I first met Myra Henshawe when I was fifteen, but I had known about her ever since I could remember anything at all. She and her runaway marriage were the theme of the most interesting, indeed the only interesting, stories that were told in our family, on holidays or at family dinners. My mother and aunts still heard from Myra Driscoll, as they called her, and Aunt Lydia occasionally went to New York to visit her. She had been the brilliant and attractive figure among the friends of their girlhood, and her life had been as exciting and varied as ours was monotonous.
Though she had grown up in our town, Parthia, in southern Illinois, Myra Henshawe never, after her elopement, came back but once. It was in the year when I was finishing High School, and she must then have been a woman of forty-five. She came in the early autumn, with brief notice by telegraph. Her husband, who had a position in the New York offices of an Eastern railroad, was coming West on business, and they were going to stop over for two days in Parthia. He was to stay at the Parthian, as our new hotel was called, and Mrs. Henshawe would stay with Aunt Lydia.
I was a favourite with my Aunt Lydia. She had three big sons, but no daughter, and she thought my mother scarcely appreciated me. She was always, therefore, giving me what she called "advantages," on the side. My mother and sister were asked to dinner at Aunt Lydia's on the night of the Henshawes' arrival, but she had whispered to me: "I want you to come in early, an hour or so before the others, and get acquainted with Myra."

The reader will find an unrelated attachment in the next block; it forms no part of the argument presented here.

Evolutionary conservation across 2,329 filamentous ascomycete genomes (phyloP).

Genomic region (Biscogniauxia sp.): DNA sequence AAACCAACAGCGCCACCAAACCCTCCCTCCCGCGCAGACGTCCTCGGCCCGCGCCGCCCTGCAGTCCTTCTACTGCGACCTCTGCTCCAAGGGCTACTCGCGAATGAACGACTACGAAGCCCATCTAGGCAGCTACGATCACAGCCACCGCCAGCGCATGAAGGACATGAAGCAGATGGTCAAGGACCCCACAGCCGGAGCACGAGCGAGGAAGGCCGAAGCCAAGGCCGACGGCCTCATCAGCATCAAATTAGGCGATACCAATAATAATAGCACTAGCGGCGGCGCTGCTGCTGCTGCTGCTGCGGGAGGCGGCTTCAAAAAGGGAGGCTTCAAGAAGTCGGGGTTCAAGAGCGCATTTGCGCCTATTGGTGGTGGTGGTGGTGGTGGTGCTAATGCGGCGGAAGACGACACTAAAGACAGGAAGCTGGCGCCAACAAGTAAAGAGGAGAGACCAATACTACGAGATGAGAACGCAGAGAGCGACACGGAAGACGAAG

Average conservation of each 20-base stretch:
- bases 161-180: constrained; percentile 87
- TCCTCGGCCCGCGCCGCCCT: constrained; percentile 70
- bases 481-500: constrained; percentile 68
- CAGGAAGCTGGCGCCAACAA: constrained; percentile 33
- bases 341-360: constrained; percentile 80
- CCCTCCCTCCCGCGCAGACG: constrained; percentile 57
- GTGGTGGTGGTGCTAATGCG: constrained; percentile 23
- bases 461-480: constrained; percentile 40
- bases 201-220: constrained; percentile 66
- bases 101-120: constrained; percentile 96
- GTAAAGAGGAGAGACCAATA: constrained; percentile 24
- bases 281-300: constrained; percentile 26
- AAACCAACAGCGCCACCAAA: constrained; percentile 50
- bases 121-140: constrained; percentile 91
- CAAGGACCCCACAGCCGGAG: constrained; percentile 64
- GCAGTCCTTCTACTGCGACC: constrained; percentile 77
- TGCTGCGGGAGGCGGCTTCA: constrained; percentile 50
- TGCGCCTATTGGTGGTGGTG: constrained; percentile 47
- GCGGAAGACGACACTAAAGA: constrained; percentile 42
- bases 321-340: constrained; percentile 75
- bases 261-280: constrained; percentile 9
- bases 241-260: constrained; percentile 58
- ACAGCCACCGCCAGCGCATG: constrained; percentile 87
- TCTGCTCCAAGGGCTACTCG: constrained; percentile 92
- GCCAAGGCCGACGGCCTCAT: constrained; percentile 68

That evening I slipped quietly in at my aunt's front door, and while I was taking off my wraps in the hall I could see, at the far end of the parlour, a short, plump woman in a black velvet dress, seated upon the sofa and softly playing on Cousin Bert's guitar. She must have heard me, and, glancing up, she saw my reflection in a mirror; she put down the guitar, rose, and stood to await my approach. She stood markedly and pointedly still, with her shoulders back and her head lifted, as if to remind me that it was my business to get to her as quickly as possible and present myself as best I could. I was not accustomed to formality of any sort, but by her attitude she succeeded in conveying this idea to me.
I hastened across the room with so much bewilderment and concern in my face that she gave a short, commiserating laugh as she held out to me her plump, charming little hand.
"Certainly this must be Lydia's dear Nellie, of whom I have heard so much! And you must be fifteen now, by my mournful arithmetic--am I right?"